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Malaysia Fire Danger Rating System (FDRS)

Fine Fuel Moisture Code (FFMC)


Malaysia


Peninsula


Sabah & Sarawak


FDRS (Google Earth)

 

The FFMC values shown on the map are numerical ratings of the moisture content of litter and other cured fine fuels. The FFMC indicates the relative ease of ignition and flammability of fine fuels. Thus, the FFMC is used as an indicator of ignition potential or the potential for fires to start and spread in the area. (Fine Fuels: Slash fuels, grassland, lalang, bushes etc.).

The meteorological variables used (temperature, relatuve humidity, rainfall, wind speed) are those measured at principal meteorological stations throughout the country.

Please refer to the scale in the table below for interpretation of the FFMC maps:

Class - Ignition Potential Interpretation
Moderate

Moderate probability of fire starting in areas of local dryness.

Extreme Grass fuels highly flammable. Very high probability of fire starting.

 

DUFF Moisture Code (DMC)


Malaysia


Peninsula


Sabah & Sarawak


FDRS (Google Earth)

 

The DMC values shown on the map are numerical ratings of the average moisture content of a loosely compacted surface organic layers (duff). The code indicates fuel consumption of surface organic layer with low bulk density and medium-sized woody material.

Please refer to the scale in the table below for interpretation of the DMC maps:

Class - Ignition Potential Interpretation
Low

Top layers of organic soil are wet.

Moderate Top layers of organic soil are moist.
High Top layers of organic soil becoming dry.
Extreme Top layers of organic soil are dry.

 

Drought Code (DC)


Malaysia


Peninsula


Sabah & Sarawak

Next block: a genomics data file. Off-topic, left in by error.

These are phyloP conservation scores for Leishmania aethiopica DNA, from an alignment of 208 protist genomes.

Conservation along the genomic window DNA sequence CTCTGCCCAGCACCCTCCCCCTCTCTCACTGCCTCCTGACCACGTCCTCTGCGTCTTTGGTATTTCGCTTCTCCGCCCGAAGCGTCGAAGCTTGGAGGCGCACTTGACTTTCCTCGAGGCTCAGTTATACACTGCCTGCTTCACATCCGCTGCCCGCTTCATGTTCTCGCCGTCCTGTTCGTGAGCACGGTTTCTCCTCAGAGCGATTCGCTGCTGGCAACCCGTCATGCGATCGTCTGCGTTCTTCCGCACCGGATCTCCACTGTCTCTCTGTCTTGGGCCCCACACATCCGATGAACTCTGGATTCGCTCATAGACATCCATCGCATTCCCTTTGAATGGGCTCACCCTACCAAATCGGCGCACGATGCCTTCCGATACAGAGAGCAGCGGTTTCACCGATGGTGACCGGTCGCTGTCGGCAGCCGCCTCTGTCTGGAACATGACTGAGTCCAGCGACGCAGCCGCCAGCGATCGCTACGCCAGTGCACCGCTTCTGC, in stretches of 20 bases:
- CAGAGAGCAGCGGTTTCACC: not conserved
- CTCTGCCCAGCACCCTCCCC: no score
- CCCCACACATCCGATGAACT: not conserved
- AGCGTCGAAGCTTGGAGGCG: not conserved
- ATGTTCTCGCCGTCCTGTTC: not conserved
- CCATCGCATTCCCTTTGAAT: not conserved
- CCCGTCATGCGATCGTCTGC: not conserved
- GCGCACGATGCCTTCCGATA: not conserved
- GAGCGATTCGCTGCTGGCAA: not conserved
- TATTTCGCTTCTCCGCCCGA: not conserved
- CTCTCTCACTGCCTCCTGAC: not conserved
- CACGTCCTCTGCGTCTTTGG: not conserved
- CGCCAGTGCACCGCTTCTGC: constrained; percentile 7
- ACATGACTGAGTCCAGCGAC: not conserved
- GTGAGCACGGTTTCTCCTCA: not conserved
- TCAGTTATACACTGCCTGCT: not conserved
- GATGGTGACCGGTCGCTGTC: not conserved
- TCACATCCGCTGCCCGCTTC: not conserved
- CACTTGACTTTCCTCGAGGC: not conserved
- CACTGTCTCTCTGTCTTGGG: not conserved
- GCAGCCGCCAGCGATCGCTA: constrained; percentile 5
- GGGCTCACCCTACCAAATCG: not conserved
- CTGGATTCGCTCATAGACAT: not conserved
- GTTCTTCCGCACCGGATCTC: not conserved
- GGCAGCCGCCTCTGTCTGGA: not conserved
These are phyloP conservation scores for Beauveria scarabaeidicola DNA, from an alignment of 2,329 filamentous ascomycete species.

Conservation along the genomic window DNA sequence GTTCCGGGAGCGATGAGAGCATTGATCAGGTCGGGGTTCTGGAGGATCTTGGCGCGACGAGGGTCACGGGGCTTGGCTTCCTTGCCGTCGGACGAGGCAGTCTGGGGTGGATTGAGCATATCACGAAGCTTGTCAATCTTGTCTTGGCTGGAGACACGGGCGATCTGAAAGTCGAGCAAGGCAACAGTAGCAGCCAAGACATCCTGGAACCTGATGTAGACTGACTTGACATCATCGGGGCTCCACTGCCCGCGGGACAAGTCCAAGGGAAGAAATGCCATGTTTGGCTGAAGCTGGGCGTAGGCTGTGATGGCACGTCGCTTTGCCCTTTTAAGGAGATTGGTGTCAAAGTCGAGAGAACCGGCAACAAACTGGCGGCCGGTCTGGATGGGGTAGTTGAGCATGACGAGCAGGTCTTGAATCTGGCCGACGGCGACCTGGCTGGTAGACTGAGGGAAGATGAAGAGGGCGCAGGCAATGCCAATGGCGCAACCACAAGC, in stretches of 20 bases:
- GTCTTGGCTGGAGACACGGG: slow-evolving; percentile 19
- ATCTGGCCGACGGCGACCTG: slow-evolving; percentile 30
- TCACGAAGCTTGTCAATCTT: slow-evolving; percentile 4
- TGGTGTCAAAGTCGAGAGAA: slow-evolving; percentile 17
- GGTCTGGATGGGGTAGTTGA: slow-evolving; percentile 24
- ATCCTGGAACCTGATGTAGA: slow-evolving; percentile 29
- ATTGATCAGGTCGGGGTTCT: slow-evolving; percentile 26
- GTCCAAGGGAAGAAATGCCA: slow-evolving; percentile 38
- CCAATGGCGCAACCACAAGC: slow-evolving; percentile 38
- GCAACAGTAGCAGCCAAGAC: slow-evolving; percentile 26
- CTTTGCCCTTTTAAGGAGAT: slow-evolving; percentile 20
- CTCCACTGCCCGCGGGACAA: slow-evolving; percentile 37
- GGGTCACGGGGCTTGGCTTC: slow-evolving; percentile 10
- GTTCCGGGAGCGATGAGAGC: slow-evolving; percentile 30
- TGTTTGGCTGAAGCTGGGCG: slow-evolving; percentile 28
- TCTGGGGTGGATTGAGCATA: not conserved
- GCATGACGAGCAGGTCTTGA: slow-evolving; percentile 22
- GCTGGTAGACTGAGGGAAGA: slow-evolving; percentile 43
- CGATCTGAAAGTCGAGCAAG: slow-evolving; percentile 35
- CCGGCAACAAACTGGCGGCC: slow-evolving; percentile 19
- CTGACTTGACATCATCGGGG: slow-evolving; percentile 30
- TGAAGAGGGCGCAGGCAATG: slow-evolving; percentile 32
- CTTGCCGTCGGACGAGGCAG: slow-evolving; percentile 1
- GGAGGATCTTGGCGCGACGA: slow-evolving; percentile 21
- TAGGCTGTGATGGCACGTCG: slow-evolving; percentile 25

FDRS (Google Earth)

 

The DC values shown on the map are indicative values of the moisture content of a deep layer of compact organic matter. Peat soil is an example of deep compact organic soil. The DC is used to indicate the potential for fire to smoulder in peat which is the primary cause of smoke and haze in Southeast Asia. It can also be used as an indicator of difficulty in extinguishing deep burning peat fires as well as an early warning indicator of serious haze events.

Please refer to the scale in the table below for interpretation of the DC maps:
 
Class - Smoke Potential Interpretation
Low Typical wet-season conditions and severe haze periods are unlikely. More than 30 dry days until DC reaches threshold at which point severe haze is highly likely.
Medium Normal mid dry-season conditions. Between 15 and 30 dry days until DC reaches threshold. Burning should be regulated and monitored as usual.
High Normal dry season peak conditions. Between 5 and 15 dry days until DC reaches threshold. All burning in peatlands should be restricted. Weather forecast and seasonal rainfall assessments should be monitored closely for signs of an extended dry season.
Extreme Approaching disaster-level drought conditions. Less than 5 dry days until DC reaches threshold, at which point severe haze is highly likely. Complete burning restriction should be enforce.
 
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